If policymakers accepted this truth, Lodal notes, the United States could dispense with its land-based intercontinental ballistic missiles and base its deterrence strategy on a second-strike capability of roughly a thousand highly survivable weapons based on bombers and in submarines. It could also adopt a thin NMD system like the one President Bill Clinton endorsed, a posture that would not threaten Russia's retaliatory capability. Although the United States could proceed toward it over Russian opposition, Washington and Moscow could solidify the gains of this more palatable U.S. policy and improve political relations through concurrent arms-control talks aimed at what Lodal calls "strategic transparency, safety, and stability." Such a package could also provide the political foundations for U.S.-Russian cooperation against nuclear proliferation and terrorism.

Lodal calls for a limited NMD intended not to cope with an all-out Russian or Chinese attack, but to guard against accidents and third-party strikes while removing the possibility that Russia or China might use the threat of a limited nuclear strike as a coercive tactic. He accepts with equanimity the prospect that if Washington went ahead and deployed NMD, Beijing would increase and modernize its strategic missile force to ensure that it could penetrate U.S. defenses. But the book does not discuss whether an improved Chinese capability might allow a Sino-Russian alliance to threaten the U.S. deterrence capability, especially at the low level of U.S. forces Lodal proposes. Moreover, the author thinks robust TMD capabilities can combat many threats and should be deployed in eastern Asia because "China has no legitimate reason to threaten Taiwan or Japan militarily." But he is too quick to gloss over the likely political implications of such a move. Of course TMD would have favorable political effects if it convinced China that military threats against Taiwan would be useless at best. But whether this would, in fact, be China's reaction is unclear and requires more discussion, as does the range of coercive instruments China could employ against Taiwan (such as harassment of shipping) that TMD would not affect.


Lodal shares the widespread view that the greatest WMD danger today comes from rogue states. And missile defense, he notes, cannot prevent WMD attack because missiles are only one, and perhaps the least likely, of the delivery systems available. So Lodal advocates supplementing defense and arms control with greatly enhanced intelligence and law enforcement. Accordingly, he calls for international cooperation in these areas, since protecting against the threat of WMD will be almost impossible if the effort is unilateral. Perhaps the most important change needed in America's approach to [WMD] nonproliferation enforcement is to accept the essentiality of organizing coalitions to deal with proliferation.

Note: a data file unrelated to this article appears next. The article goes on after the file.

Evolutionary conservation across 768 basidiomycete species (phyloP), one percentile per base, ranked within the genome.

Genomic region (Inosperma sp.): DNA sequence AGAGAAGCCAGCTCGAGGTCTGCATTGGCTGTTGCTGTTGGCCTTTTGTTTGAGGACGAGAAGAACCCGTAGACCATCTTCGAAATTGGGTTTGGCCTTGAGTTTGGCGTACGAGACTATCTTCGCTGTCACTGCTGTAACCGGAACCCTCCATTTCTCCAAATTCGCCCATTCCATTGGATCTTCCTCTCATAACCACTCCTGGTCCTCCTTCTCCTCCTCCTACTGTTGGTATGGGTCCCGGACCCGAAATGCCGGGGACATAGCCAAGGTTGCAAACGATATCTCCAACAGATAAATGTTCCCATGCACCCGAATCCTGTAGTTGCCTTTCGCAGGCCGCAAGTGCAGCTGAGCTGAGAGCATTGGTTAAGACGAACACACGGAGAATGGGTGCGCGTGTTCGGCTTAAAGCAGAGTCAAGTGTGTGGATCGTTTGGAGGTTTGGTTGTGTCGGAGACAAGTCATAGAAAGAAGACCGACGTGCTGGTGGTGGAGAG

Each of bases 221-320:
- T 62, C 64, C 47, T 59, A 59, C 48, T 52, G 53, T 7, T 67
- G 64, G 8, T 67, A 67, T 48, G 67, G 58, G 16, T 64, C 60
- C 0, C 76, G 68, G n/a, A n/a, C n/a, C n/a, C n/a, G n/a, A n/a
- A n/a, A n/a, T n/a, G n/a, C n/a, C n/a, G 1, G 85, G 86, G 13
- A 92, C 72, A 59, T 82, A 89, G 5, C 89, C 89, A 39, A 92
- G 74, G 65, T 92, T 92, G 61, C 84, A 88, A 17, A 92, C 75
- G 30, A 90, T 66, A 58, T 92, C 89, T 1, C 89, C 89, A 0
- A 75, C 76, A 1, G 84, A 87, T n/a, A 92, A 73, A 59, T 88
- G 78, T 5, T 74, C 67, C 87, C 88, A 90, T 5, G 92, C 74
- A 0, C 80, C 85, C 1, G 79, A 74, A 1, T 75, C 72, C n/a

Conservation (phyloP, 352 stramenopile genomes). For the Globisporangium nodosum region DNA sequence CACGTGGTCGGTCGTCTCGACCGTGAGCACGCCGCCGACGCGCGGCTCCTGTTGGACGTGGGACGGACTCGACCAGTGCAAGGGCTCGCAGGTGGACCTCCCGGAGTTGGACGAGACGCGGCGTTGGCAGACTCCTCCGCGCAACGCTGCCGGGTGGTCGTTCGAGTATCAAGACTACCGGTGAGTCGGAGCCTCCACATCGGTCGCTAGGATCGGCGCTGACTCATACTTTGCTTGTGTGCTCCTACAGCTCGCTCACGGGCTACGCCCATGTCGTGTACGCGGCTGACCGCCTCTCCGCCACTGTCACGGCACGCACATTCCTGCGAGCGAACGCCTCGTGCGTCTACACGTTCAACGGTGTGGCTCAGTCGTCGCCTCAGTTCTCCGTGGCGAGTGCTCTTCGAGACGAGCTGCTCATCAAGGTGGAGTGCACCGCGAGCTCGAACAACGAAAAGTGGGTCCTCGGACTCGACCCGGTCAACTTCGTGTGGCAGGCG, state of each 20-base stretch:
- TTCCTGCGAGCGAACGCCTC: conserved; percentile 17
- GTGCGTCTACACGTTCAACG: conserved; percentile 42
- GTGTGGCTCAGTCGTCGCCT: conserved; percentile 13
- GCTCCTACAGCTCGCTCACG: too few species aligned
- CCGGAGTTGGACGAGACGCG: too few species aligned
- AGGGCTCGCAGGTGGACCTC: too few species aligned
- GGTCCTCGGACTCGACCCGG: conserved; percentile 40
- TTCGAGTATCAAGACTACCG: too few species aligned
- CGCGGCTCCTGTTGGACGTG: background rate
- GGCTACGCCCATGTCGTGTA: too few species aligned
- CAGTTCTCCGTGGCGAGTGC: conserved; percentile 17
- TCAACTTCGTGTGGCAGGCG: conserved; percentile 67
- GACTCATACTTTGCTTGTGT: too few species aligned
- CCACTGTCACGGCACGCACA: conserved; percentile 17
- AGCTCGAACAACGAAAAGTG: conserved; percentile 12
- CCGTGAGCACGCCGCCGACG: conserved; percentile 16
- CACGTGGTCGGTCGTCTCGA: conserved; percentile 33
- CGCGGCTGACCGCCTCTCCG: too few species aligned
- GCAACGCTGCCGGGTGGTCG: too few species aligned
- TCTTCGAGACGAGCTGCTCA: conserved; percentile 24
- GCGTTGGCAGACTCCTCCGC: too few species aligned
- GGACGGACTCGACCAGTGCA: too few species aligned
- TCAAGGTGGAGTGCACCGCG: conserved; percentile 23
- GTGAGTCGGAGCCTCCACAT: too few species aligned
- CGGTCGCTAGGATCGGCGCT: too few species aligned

The United States by itself cannot gather all the necessary intelligence or cut off the flow of material and information to potential proliferators; still less can it unilaterally isolate or exert moral pressure on dangerous regimes.

Indeed, Lodal's argument that U.S. security policy must gain international acceptance and approval to be successful is more important than his specific policy recommendations. The world dominance of the United States makes cooperation both more imperative and more difficult than it was during the Cold War. In that standoff between two superpowers, Washington could pursue its primary mission of deterrence largely unilaterally. But U.S. goals are now broader and achieving them will require working closely with others. Enhancing democracy; maintaining an open economic system; inhibiting conflict among developing nations; encouraging eastern Europe, Russia, and China to develop moderate and rule-governed habits -- all these ambitions, in addition to limiting the dangers of WMD, will require more than simply the efforts of one country. And although American dominance means that others must curry U.S. favor, it also tempts other countries to take a free ride and let the United States provide as many international public goods as possible. It also gives them strong reason to resist an overbearing United States, in typical balance-of-power fashion. Achieving the sort of cooperation Lodal envisages will therefore be tough and will require delicate and sustained U.S. diplomacy informed by a full consideration of other nations' aspirations and fears.